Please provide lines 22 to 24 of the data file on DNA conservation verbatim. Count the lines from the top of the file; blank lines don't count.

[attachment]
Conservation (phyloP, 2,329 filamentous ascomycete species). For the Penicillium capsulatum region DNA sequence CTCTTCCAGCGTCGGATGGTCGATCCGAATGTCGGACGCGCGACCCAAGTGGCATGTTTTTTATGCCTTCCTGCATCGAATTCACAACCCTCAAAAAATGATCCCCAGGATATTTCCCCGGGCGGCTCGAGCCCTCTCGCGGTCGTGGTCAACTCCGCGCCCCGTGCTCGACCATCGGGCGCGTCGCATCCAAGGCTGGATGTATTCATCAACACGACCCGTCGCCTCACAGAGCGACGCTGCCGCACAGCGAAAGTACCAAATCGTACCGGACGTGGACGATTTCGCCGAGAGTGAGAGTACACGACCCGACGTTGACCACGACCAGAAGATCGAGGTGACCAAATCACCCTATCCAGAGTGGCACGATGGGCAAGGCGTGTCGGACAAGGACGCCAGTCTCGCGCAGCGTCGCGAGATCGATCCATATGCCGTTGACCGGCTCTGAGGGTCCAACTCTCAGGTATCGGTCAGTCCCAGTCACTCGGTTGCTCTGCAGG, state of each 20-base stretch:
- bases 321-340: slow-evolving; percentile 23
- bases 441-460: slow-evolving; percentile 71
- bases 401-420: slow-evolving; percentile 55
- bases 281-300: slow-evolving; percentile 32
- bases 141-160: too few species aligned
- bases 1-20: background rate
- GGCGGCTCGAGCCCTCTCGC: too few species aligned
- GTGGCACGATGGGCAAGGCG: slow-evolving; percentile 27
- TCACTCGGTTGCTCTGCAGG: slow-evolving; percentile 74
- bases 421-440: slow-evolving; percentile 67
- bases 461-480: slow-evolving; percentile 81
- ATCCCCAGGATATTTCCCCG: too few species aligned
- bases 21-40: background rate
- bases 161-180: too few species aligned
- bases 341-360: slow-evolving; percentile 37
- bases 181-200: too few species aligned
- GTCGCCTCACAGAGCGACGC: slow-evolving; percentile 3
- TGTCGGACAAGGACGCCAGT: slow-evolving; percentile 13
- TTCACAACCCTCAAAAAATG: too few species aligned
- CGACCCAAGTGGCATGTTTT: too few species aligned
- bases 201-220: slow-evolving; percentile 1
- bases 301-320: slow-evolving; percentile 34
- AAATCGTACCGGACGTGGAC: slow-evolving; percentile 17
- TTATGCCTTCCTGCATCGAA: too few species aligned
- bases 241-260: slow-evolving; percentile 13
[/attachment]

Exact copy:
- bases 201-220: slow-evolving; percentile 1
- bases 301-320: slow-evolving; percentile 34
- AAATCGTACCGGACGTGGAC: slow-evolving; percentile 17